This post is from The King's Fund Blog
Despite the availability of well-evidenced guidance and the best intentions of health and social care staff, there is still an ‘implementation gap’ between what we want to do to keep patients and service users safe and what actually happens in practice. We need to have a better understanding of what sustains this gap and what we can do to narrow it.
Recently, 90 people from across the health and care system came together for an event run by The King’s Fund, the Sign up to Safety campaign and NHS Improvement, to talk about keeping people safer.
When planning this event, we deliberately avoided expert presentations and lots of ‘talking from the front’ and instead adopted a more interactive format. The day started with four people sharing ‘catalytic’ stories around their experience of working to keep people safer. These were not stories of perfection, but gritty tales of work in the real world where resistance to change is to be expected and understood; where dilemmas need to be noticed and managed; where authority to act has to be negotiated; and where things go wrong or sometimes people get hurt.
We then organised people into groups – with the intention of creating a supportive environment for individuals – and asked people to think about questions they could ask the storytellers. The intention was to search out assumptions not expressed in the narrative and then to have a conversation about how these ingrained ways of thinking and behaving, which feel so personal, also reflect how the wider system is working. Critically, we encouraged people to consider how they would translate the insights generated by their conversation into practical action, to be tested and revised in the reality of their everyday work.
So, during the course of the day, what did we notice and what did we learn?
To state the obvious, keeping people safer is not simple or straightforward. ‘Safety’ is a combination of knowhow: resources, patient situations, and the regulatory environment. Keeping sight of how this complex chain of interactions and events works is part of how we keep people safe, but keeping this complexity in mind when trying to understand why we fall short is a challenge.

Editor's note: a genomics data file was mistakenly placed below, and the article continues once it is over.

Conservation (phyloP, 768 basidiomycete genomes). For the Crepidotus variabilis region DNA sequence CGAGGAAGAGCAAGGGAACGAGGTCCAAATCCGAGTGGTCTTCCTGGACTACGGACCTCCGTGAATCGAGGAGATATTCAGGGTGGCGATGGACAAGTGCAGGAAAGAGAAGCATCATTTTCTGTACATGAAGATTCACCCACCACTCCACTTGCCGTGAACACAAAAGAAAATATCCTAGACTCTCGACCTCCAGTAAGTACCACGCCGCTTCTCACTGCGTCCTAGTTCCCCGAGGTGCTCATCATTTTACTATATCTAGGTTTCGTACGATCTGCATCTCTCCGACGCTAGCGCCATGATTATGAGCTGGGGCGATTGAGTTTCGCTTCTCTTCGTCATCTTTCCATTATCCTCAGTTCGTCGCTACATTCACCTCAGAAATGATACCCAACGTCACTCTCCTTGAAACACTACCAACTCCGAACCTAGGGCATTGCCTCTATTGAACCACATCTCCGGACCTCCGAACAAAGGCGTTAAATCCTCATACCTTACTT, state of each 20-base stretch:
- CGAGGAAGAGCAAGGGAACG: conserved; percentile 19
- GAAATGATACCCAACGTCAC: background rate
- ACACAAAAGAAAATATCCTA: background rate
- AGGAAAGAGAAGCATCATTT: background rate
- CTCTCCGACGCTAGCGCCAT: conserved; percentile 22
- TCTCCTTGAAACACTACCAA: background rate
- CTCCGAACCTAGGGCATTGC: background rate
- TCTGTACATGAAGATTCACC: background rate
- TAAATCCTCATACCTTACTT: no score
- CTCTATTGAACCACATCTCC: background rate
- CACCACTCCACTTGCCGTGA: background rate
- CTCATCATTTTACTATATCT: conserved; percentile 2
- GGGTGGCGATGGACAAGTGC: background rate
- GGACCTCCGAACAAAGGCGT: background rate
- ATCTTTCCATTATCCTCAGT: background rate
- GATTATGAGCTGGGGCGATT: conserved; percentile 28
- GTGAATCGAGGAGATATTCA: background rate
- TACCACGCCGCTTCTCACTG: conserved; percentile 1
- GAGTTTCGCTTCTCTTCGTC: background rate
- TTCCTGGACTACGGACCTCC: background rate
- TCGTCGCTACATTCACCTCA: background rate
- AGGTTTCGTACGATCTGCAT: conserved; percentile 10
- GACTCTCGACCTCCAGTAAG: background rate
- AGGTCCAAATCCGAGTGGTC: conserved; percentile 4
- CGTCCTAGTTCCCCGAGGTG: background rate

There was a strength expressed in the stories we heard on the day – people’s willingness to shoulder a significant level of personal responsibility for keeping people safer. This attitude will get things done, but the serious downside is an unreasonable level of personal scrutiny and accountability when things go wrong. People spoke of feeling embattled and isolated working ‘in the implementation gap’ – and of the personal sense of shame when things go wrong. This in turn leads to self-silencing and a consequent lack of open conversation that could help to identify and tackle problems in the wider system. If one assumes that most care is characterised by complexity, then just focusing on individual behaviour is simplistic, unethical and part of the reason why there is an implementation gap in the first place.
We now know that if you make time to talk in a way that shows interest in others (more simply known as being kind) then we can begin to understand the ‘why’ of others’ stories and how they relate to our own. This sort of talking is about exploration, it’s not driven by the need for agreement. We think this sort of conversation contributes to keeping people safer because more of what is really going on – unintentionally shaped by people’s assumptions and behaviours – can be surfaced and evaluated, alongside the question: how does this way of thinking, behaving and organising keep people safer?
So, at the end of a day organised around talking, we re-affirmed our commitment to conversation as the means to understand what really goes on in relation to keeping people safer, and as a way to be heard when there may be pressure to keep silent.
At The King’s Fund, we provide a platform to question how and why people who are close to patients are often silenced. We aim to develop opportunities that help people to re-acquire skills in thinking, talking and listening; in managing anxiety; and in intervening in those unpredictable, dynamic situations where you never quite have enough authority.
Conversation has been described by Theodore Zeldin (1998) as the ‘way of the weak’ and this seems apt in a system that can act to silence those with less power – more often than not those on the front line, delivering care to patients. But a well-led conversation can sometimes enable those with less power to move the powerful, by helping them to change the way they see the world.